Thursday, December 10, 2009

German Church Road's German Church Threatened

German Church Road on the far east side of Indianapolis got its name from St. John's Church (pictured). Built in 1914, St. John’s is the German Church. The congregation, dating to the 1850s, was originally comprised primarily of German immigrants who farmed the surrounding area. The present building, originally known as Deutsche Evangelische St. Johannes Kirche, is the third structure on the site. Its Tudor Gothic Revival architecture and stained glass windows mark it as the “gateway” to the community of Cumberland.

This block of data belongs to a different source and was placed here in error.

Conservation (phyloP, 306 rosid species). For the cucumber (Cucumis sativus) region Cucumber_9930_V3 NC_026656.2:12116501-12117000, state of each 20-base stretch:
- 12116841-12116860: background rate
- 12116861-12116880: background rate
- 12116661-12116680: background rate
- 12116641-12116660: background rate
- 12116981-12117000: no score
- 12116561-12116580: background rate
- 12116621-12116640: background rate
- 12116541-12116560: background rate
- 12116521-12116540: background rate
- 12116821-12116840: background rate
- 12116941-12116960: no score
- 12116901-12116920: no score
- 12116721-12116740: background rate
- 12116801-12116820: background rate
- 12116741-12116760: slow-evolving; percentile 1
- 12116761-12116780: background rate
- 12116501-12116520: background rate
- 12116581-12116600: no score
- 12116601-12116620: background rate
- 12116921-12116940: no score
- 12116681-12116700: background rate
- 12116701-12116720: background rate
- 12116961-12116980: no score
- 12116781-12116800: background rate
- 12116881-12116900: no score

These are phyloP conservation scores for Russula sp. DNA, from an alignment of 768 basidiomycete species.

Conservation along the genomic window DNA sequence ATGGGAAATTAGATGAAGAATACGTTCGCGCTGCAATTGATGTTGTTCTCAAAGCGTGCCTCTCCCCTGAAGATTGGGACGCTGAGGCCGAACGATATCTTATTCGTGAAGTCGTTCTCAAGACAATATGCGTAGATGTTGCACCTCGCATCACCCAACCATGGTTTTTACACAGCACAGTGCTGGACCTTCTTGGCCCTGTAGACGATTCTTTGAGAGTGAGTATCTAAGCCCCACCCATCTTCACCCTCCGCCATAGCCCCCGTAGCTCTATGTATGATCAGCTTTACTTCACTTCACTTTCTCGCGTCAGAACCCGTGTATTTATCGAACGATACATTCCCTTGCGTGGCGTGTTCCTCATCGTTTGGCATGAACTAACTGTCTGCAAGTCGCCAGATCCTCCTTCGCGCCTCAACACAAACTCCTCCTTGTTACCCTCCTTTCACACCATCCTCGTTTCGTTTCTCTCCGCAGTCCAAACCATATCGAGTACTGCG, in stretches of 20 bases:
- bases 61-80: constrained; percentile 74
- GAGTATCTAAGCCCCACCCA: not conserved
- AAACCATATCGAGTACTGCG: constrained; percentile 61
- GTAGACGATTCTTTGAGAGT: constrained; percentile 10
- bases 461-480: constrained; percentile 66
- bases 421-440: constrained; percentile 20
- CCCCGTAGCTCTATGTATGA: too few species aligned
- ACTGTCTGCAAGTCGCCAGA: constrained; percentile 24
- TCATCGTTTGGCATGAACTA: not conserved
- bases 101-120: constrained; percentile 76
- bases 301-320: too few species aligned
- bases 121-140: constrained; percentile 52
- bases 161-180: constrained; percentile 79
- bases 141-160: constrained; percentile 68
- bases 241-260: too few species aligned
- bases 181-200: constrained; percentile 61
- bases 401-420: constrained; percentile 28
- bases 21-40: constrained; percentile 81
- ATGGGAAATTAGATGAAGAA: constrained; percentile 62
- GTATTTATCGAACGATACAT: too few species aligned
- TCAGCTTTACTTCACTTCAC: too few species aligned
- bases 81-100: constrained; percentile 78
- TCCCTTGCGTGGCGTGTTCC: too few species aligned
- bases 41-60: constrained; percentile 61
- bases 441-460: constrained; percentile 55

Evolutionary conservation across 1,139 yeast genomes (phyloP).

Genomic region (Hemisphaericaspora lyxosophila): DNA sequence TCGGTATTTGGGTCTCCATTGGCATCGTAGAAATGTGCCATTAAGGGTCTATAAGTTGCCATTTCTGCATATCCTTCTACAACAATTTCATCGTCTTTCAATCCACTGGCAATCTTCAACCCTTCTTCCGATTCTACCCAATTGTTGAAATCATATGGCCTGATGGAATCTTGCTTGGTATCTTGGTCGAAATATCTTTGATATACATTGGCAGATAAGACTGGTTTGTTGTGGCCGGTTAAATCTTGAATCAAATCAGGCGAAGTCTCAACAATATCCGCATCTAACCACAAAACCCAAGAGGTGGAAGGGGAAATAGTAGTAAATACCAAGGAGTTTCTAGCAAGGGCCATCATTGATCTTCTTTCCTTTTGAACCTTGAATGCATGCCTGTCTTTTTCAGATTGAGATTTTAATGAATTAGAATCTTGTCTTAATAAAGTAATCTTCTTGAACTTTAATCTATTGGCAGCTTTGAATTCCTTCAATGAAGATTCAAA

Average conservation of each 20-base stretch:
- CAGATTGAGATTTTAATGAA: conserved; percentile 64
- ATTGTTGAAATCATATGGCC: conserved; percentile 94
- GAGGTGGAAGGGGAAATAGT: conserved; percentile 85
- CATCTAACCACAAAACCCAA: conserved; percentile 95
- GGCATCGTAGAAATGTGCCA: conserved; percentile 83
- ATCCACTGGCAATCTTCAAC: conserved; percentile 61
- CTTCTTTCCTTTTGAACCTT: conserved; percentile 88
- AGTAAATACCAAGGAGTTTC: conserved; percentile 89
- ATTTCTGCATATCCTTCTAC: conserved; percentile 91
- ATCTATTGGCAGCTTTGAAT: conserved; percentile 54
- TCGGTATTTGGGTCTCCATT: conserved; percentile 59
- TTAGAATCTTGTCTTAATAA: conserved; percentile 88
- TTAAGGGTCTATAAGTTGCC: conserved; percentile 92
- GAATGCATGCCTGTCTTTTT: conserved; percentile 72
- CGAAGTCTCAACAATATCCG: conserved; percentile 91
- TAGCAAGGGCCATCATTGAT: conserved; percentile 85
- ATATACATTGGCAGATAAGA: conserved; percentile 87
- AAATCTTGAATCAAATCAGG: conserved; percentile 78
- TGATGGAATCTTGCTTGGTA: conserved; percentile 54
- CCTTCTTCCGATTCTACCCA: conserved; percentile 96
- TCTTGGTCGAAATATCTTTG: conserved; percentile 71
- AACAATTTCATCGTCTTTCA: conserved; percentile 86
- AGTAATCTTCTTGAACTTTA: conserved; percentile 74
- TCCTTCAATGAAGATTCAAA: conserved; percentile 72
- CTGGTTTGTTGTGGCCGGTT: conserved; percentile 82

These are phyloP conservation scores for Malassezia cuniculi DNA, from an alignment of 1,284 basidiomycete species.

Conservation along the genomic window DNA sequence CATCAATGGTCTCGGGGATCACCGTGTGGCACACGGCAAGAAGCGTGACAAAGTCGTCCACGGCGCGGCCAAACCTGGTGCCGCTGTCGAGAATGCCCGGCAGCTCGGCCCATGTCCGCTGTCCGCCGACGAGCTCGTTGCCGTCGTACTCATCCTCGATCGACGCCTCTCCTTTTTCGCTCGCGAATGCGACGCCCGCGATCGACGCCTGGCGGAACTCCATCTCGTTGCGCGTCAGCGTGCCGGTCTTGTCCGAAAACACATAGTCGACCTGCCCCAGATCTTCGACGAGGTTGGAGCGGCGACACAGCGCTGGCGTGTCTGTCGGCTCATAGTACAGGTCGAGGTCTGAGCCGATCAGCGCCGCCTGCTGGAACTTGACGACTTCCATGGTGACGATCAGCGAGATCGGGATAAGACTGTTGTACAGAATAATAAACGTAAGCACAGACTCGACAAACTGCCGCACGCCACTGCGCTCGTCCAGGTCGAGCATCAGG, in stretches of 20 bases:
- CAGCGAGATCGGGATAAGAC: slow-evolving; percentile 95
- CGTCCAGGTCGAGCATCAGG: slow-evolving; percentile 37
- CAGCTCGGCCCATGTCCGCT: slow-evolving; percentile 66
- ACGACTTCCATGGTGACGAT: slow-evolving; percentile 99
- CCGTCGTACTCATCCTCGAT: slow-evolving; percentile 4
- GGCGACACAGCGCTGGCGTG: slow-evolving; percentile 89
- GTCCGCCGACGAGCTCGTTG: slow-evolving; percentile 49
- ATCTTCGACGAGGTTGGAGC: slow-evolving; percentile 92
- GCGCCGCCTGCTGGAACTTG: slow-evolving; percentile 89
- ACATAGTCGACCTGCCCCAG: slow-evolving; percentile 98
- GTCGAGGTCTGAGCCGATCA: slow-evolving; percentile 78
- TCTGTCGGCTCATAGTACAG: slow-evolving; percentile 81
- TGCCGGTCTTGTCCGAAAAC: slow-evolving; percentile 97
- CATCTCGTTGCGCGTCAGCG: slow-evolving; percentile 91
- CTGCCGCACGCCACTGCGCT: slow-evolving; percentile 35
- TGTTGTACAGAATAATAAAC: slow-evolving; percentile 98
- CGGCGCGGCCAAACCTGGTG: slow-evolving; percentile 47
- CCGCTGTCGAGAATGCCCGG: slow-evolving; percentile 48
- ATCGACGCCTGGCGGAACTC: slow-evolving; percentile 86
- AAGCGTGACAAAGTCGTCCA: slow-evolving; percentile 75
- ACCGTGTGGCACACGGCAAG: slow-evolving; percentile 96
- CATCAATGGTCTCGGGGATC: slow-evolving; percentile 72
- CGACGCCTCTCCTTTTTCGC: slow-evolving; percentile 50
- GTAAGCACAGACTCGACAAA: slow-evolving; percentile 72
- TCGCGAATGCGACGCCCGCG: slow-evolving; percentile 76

According to the Historic Landmarks Foundation of Indiana, a developer has offered St. John’s congregation a "significant amount" for the property. Historic Landmarks Foundation has filed for emergency designation of the church by the Indianapolis Historic Preservation Commission.

The Cumberland Town Council unanimously passed a resolution favoring preservation of the structure, and Indianapolis City-County Councilor Benjamin Hunter submitted a letter supporting the preservation plan. Negotiations for compromise continue with the developer's representatives, though so far no resolution has been achieved.

UPDATE (3 February 2010):
The Metropolitan Development Commission has approved an emergency motion to protect a 1914 church at the northeast corner of Washington Street and German Church Road, Indianapolis (source).


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